A subdued domestic economy and increasing risks from an uncertain global outlook have prompted Australian companies to take a cautious view of the year ahead, Bloomberg News reported. With an economy that even Australian Prime Minister Scott Morrison conceded on Monday is “soft,” new tariffs from the U.S. taking effect on around $110 billion of Chinese imports earlier this week and Brexit looming at the end of next month, not a lot of companies are optimistic about their future.
It’s turning out to be a torrid summer for the usually sedate lead market. The London Metal Exchange (LME) lead market was roiled in early June by news of an unplanned outage at the Port Pirie lead smelter in Australia, Reuters reported. It’s just been upended again by a second shutdown of the plant, which is operated by Nyrstar, the Belgian company that had to be rescued from potential insolvency by trade house Trafigura. The second outage has seen LME time-spreads tighten again and the outright three-month price hit a two-week high of $2,101.50 per tonne on Monday.
The High Court has delivered a landmark decision in prioritising employee entitlements in insolvency, irrespective of whether the company was trading in its own right or as a trustee, MyBusiness reported. Last week, the High Court dismissed an appeal in Carter Holt Harvey Woodproducts Australia Pty Ltd v The Commonwealth of Australia and Others  HCA 20. Amerind Pty Ltd became insolvent in 2014, with $21 million in debts repaid to Bendigo and Adelaide Bank, leaving a receivership surplus of about $1.6 million.
The High Court has declared it would be "perverse" not to give worker entitlements priority in any collapse, whether a company trades in its own right or as a trustee, the Australian Financial Review reported. The court's decision in the Carter Holt Harvey Woodproducts case means the same rules apply for the payment of creditors and is an important win for workers. This has been welcomed by leading insolvency practitioners, who say the status of workers employed by trading trusts has been so uncertain that they faced being pushed to the back of the queue with other unsecured creditors.
The Australian dollar dropped on Wednesday after weaker than expected inflation in the first quarter, raising expectations of a possible rate cut by the central bank. In quarter-on-quarter terms, consumer inflation was unchanged in March after a 0.5 per cent rise in the December quarter, according to the Australian Bureau of Statistics. That compared to a 0.2 per cent rise forecast by economists polled by Reuters. Consumer prices rose 1.3 per cent year on year in March, against February’s reading of 1.8 per cent. The reading was also below a Reuters poll forecasting a rise of 1.5 per cent.
Fonterra went into the black in its first half but the co-op faces an uphill battle to meet its earnings forecasts for the year while it reduces debt and streamlines its operations. The dairy giant reported net profit of $80 million in six months to January, up from a loss of $348m a year earlier, but said its net earnings before interest and tax dropped by 29 per cent to $323m, The New Zealand Herald reported. Newly-appointed chief executive Miles Hurrell said the result was "not be where it should be".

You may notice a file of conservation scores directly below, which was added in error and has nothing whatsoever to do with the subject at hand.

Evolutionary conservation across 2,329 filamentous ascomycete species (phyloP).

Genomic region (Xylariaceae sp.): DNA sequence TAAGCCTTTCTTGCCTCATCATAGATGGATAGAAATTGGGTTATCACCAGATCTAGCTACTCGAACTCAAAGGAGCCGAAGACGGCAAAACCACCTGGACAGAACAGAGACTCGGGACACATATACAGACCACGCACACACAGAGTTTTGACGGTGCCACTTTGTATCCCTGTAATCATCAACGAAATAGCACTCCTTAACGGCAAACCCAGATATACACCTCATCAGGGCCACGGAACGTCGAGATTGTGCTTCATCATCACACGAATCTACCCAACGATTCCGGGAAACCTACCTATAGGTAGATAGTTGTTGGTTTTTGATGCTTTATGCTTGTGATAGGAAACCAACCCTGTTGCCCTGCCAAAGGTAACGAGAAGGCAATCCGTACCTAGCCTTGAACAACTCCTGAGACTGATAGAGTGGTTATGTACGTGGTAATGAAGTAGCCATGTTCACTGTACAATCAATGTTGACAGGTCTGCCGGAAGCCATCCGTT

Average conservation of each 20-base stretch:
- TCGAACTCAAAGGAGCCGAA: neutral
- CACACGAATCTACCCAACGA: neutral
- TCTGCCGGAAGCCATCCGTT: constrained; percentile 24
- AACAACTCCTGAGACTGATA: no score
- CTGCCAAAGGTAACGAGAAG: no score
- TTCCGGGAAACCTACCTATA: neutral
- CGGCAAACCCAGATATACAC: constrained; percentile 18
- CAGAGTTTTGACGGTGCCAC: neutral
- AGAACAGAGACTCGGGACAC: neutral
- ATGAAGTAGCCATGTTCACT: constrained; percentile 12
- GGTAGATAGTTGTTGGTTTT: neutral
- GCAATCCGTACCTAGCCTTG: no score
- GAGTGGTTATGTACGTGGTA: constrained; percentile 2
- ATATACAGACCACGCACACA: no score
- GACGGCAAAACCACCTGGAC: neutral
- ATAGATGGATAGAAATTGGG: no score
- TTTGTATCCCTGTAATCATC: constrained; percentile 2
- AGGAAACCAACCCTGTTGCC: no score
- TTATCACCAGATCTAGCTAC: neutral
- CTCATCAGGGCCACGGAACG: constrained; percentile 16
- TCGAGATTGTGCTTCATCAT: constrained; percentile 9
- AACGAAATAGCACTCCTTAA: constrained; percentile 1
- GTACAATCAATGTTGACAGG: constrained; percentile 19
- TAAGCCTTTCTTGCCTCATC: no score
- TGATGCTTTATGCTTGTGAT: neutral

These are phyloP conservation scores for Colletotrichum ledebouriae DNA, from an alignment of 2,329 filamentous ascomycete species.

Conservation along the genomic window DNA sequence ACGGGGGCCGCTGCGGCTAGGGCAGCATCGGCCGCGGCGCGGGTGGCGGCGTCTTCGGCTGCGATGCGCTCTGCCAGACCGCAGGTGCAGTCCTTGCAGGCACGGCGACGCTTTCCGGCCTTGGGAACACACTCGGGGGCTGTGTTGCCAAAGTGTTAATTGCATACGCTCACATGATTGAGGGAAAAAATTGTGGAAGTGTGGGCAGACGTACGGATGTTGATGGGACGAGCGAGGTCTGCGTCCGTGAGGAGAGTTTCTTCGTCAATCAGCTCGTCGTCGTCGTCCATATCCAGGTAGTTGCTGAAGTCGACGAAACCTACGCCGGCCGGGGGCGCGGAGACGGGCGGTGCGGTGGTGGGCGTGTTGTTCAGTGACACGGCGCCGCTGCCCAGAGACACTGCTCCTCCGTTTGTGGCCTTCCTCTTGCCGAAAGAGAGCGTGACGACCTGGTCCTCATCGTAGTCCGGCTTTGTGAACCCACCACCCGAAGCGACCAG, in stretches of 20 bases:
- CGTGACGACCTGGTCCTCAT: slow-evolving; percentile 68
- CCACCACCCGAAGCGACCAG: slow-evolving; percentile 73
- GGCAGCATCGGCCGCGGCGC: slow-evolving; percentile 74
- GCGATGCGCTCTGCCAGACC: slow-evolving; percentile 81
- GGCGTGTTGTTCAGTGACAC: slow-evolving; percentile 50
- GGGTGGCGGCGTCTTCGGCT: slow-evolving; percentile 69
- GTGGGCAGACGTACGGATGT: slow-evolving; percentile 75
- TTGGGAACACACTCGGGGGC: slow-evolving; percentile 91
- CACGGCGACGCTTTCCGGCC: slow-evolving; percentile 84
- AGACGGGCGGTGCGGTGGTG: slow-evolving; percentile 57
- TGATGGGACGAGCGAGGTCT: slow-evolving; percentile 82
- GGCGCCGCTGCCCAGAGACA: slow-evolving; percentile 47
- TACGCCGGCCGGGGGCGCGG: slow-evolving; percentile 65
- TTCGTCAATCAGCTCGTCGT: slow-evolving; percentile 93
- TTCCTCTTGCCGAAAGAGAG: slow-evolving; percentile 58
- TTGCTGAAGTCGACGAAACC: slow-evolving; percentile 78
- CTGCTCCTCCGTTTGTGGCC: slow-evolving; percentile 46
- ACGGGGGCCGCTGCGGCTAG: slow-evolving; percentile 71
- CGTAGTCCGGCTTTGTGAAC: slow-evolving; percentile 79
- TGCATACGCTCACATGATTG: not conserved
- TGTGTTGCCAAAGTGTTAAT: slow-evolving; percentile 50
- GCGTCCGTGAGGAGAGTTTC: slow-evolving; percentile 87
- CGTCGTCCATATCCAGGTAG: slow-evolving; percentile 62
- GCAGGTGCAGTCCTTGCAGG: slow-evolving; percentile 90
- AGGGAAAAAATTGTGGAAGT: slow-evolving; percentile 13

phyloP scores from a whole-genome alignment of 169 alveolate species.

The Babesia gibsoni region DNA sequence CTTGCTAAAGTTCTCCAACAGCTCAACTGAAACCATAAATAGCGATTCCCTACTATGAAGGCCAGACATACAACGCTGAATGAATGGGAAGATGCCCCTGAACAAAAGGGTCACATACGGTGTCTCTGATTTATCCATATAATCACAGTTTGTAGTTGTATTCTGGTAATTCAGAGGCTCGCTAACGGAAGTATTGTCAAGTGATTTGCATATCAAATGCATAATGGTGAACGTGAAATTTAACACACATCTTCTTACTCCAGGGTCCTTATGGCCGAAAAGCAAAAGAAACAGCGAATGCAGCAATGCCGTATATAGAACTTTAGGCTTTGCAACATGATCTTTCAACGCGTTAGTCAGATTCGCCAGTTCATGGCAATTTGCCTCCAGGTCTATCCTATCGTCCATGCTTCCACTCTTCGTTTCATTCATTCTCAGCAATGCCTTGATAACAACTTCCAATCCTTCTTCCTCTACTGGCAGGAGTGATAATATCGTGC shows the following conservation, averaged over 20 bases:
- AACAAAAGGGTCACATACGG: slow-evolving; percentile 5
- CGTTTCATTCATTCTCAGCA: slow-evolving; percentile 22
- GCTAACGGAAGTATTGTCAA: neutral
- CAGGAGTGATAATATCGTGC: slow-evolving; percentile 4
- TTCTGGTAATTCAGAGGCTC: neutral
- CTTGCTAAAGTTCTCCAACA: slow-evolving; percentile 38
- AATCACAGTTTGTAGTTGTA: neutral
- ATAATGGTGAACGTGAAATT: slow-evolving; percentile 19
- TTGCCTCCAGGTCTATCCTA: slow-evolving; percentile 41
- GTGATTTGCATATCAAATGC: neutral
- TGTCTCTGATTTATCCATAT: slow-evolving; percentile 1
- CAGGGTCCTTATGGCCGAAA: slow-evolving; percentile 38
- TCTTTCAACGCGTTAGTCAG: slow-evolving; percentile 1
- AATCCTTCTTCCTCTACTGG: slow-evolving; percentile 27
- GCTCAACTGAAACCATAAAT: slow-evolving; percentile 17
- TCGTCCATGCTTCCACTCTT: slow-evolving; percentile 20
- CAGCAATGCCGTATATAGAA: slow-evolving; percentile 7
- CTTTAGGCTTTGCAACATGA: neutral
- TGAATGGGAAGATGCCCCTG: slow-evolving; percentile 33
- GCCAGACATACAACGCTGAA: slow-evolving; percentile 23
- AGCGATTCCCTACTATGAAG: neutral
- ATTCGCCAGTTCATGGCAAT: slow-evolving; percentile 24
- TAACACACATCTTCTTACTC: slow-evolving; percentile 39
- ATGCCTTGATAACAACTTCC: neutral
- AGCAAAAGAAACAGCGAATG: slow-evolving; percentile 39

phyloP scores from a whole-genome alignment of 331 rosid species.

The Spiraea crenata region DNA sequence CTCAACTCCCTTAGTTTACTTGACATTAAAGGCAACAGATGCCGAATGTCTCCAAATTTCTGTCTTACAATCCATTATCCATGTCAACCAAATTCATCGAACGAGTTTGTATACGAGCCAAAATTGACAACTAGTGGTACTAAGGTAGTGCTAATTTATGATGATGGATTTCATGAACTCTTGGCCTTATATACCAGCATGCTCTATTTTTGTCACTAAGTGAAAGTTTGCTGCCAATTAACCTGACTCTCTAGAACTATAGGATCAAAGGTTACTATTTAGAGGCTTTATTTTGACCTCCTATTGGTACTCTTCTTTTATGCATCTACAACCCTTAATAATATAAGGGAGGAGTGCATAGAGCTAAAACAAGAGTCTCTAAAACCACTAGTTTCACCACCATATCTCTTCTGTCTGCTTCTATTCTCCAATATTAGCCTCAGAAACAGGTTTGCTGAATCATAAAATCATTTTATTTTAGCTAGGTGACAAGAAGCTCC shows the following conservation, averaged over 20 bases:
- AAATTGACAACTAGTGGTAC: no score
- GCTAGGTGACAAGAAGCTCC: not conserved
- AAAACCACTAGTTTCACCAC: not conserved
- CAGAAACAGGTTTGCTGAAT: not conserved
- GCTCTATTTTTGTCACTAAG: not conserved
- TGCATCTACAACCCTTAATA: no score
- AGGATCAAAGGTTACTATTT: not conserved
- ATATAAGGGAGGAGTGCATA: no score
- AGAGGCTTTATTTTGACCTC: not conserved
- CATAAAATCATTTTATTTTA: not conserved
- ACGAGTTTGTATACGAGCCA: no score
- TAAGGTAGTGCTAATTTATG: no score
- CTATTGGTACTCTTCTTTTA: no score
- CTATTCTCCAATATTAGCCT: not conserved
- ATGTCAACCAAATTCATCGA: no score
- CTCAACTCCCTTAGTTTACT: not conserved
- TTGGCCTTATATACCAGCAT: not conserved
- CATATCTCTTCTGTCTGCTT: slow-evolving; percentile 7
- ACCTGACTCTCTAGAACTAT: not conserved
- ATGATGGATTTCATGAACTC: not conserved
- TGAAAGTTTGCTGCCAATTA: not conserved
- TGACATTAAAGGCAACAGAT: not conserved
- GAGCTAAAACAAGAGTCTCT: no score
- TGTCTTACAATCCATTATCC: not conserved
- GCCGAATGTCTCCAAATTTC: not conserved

Investors in collapsed Australian derivatives trader Halifax are set to have a long wait to get their money back after the administrator found "accounting irregularities" and said they will have to go to court to get a direction on how to disperse the money, The New Zealand Herald reported. Voluntary administrators Ferrier Hodgson, who were appointed in November, released an update on Halifax yesterday and said they had now undertaken a wide-scale investigation of Halifax's financial position.
Beleaguered rich-lister Eric Watson will likely remain embroiled in courts for years — and faces the possibility of a tax bill of $200m when penalties are added — after a landmark court decision yesterday saw his businesses ruled to have engaged in $51.5m in tax avoidance, The New Zealand Herald reported. Justice Matthew Palmer said a complex 2002 transaction — involving Cayman Island companies while Watson himself was relocating from New Zealand to the UK for tax purposes — was an avoidance arrangement. The case is one of the largest tax judgments in New Zealand history.
Moana Park Winery has gone into voluntary administration, The New Zealand Herald reported. The Puketapu-based, multi-award winning winery, which is officially registered as World's Best Little Wine Company Ltd, chose to take that step itself on Tuesday. Owned by Daniel and Kaylea Barker, the family business, has made a name for itself with a focus on producing natural, low allergen wines. It's also considered one of the stars of the Hawke's Bay events scene, and hosts the annual Another Day in Taradise.
The Reserve Bank's proposals to double minimum bank equity levels will cost New Zealand's economy $1.5-to-$2 billion a year without making banks much safer, according to former long-serving central bank official Ian Harrison, The New Zealand Herald reported. Worse, he says the bank's decision to base its policy on ensuring that bank collapses occur only once in every 200 years happened at the last minute when it realised that its initial target of limiting bank collapses to once in every 100 years would have meant New Zealand banks already had sufficient capital to meet that test.